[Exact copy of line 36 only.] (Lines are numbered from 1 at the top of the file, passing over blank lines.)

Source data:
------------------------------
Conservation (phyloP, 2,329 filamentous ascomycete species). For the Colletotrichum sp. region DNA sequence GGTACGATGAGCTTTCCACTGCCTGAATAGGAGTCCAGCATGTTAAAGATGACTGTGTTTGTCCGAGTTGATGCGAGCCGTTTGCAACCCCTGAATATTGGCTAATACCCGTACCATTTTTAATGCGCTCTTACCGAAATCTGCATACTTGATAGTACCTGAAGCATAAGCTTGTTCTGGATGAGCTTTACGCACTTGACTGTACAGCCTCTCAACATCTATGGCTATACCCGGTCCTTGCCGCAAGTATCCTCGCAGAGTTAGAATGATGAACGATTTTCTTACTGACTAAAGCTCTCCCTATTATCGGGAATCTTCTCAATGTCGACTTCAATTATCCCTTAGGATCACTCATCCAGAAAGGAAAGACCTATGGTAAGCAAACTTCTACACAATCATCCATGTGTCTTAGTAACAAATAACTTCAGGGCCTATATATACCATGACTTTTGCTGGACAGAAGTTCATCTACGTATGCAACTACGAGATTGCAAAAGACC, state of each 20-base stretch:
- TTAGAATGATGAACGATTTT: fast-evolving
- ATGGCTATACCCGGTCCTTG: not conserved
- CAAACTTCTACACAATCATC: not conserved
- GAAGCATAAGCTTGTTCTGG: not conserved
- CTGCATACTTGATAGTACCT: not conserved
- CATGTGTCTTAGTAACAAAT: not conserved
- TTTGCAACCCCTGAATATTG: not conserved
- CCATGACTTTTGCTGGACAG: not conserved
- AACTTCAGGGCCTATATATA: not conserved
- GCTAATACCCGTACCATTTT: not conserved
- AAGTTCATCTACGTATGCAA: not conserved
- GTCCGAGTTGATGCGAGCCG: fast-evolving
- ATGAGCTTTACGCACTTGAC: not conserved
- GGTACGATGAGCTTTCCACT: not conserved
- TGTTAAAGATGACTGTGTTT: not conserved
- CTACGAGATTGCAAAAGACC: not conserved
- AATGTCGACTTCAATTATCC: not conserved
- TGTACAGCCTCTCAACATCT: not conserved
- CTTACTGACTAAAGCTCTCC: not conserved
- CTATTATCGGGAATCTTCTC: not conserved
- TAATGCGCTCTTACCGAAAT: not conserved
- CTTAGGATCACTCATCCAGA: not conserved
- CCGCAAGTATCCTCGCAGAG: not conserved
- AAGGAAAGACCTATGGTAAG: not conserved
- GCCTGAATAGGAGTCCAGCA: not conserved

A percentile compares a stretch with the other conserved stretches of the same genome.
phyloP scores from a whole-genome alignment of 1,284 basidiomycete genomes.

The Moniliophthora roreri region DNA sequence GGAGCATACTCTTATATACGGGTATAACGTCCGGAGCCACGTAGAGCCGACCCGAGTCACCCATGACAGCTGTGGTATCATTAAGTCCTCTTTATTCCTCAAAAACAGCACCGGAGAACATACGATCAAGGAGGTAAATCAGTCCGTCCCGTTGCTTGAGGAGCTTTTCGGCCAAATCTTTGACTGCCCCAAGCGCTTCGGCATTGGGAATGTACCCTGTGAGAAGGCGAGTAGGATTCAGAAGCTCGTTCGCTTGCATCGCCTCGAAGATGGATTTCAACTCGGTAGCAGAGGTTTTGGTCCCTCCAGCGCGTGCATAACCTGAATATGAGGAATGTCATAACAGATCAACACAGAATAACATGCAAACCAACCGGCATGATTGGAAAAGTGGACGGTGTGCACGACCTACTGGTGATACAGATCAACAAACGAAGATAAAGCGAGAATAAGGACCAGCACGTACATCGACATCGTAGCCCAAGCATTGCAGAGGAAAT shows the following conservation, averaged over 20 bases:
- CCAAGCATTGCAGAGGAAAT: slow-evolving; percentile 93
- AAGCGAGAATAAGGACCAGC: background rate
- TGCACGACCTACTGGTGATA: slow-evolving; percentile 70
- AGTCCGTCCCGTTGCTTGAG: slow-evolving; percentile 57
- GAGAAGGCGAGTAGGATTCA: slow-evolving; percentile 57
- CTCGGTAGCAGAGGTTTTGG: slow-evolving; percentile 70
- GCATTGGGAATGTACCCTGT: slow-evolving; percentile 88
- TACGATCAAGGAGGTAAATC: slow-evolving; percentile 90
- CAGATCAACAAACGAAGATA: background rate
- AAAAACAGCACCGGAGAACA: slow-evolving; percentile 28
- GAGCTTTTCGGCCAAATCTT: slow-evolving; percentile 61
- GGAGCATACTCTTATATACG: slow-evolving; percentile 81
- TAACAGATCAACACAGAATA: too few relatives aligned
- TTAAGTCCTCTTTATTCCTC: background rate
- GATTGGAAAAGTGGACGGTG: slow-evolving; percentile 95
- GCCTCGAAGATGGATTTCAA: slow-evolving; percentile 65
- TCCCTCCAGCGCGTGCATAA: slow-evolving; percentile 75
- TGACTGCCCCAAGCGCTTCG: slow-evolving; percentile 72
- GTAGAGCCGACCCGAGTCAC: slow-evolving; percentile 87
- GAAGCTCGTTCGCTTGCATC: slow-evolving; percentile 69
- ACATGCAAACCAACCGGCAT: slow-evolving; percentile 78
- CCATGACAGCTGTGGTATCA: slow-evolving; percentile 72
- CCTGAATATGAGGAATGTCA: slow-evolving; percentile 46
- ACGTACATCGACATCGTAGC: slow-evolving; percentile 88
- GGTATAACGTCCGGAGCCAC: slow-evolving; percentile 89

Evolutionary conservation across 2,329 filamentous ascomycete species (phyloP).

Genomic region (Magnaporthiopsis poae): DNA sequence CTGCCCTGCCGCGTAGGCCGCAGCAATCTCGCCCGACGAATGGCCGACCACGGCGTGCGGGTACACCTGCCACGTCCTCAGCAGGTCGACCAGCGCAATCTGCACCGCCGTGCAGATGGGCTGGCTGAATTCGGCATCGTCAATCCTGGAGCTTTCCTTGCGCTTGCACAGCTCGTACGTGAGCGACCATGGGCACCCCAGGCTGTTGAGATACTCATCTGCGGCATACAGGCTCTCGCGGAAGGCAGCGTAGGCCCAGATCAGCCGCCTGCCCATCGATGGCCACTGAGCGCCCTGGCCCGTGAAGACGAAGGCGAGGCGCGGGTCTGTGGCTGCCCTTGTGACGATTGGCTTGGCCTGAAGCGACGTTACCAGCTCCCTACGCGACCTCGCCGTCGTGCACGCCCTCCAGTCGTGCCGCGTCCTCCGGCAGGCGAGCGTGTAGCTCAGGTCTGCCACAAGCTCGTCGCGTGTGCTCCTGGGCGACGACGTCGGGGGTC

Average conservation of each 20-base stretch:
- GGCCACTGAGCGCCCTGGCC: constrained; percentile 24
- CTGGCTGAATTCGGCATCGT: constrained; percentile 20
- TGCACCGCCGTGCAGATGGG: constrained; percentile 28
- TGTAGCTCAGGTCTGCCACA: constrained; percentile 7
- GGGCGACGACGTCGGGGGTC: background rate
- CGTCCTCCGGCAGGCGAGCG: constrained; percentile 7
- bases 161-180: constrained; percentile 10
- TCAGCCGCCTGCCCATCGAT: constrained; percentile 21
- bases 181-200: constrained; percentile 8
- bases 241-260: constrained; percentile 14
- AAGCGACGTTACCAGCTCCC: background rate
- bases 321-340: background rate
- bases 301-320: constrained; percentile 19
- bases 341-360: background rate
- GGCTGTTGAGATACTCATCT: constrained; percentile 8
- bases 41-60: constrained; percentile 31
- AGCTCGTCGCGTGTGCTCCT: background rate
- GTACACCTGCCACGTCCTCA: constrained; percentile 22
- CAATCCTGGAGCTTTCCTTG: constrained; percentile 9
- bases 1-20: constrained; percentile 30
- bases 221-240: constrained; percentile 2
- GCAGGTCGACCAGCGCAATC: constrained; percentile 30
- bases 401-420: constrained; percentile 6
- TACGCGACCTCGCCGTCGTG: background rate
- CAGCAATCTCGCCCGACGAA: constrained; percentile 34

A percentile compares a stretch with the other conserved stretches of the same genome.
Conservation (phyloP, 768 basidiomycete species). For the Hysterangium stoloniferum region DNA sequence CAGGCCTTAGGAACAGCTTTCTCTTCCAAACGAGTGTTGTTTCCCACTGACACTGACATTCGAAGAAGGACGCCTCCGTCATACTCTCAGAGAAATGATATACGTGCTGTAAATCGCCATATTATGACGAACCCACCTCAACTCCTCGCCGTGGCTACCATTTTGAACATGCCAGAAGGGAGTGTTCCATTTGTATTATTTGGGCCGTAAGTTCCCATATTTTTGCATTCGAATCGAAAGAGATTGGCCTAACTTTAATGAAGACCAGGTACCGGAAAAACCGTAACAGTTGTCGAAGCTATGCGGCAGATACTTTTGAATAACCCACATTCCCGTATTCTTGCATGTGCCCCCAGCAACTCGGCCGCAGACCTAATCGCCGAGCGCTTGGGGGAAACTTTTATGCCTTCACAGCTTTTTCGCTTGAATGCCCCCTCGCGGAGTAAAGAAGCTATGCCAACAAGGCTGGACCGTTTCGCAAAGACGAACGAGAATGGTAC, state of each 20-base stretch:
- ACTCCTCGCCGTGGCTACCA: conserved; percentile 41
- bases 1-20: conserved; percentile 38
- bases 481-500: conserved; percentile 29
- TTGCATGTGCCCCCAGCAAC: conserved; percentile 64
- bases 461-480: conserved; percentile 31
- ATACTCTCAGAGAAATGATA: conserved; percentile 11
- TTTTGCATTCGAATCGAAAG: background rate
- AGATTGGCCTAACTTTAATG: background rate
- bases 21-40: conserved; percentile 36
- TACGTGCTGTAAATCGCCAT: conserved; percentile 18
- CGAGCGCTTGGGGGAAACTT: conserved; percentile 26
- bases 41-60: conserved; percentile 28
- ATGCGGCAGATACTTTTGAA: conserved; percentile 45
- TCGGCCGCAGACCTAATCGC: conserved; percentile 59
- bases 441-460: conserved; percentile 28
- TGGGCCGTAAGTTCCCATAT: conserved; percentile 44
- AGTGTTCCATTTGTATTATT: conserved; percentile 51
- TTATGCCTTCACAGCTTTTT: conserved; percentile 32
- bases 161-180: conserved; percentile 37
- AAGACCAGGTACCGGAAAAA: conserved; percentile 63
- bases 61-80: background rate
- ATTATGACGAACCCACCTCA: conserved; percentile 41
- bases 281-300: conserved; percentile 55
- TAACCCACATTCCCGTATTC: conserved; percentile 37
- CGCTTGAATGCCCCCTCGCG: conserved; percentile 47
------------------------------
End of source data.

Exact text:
- GCATTGGGAATGTACCCTGT: slow-evolving; percentile 88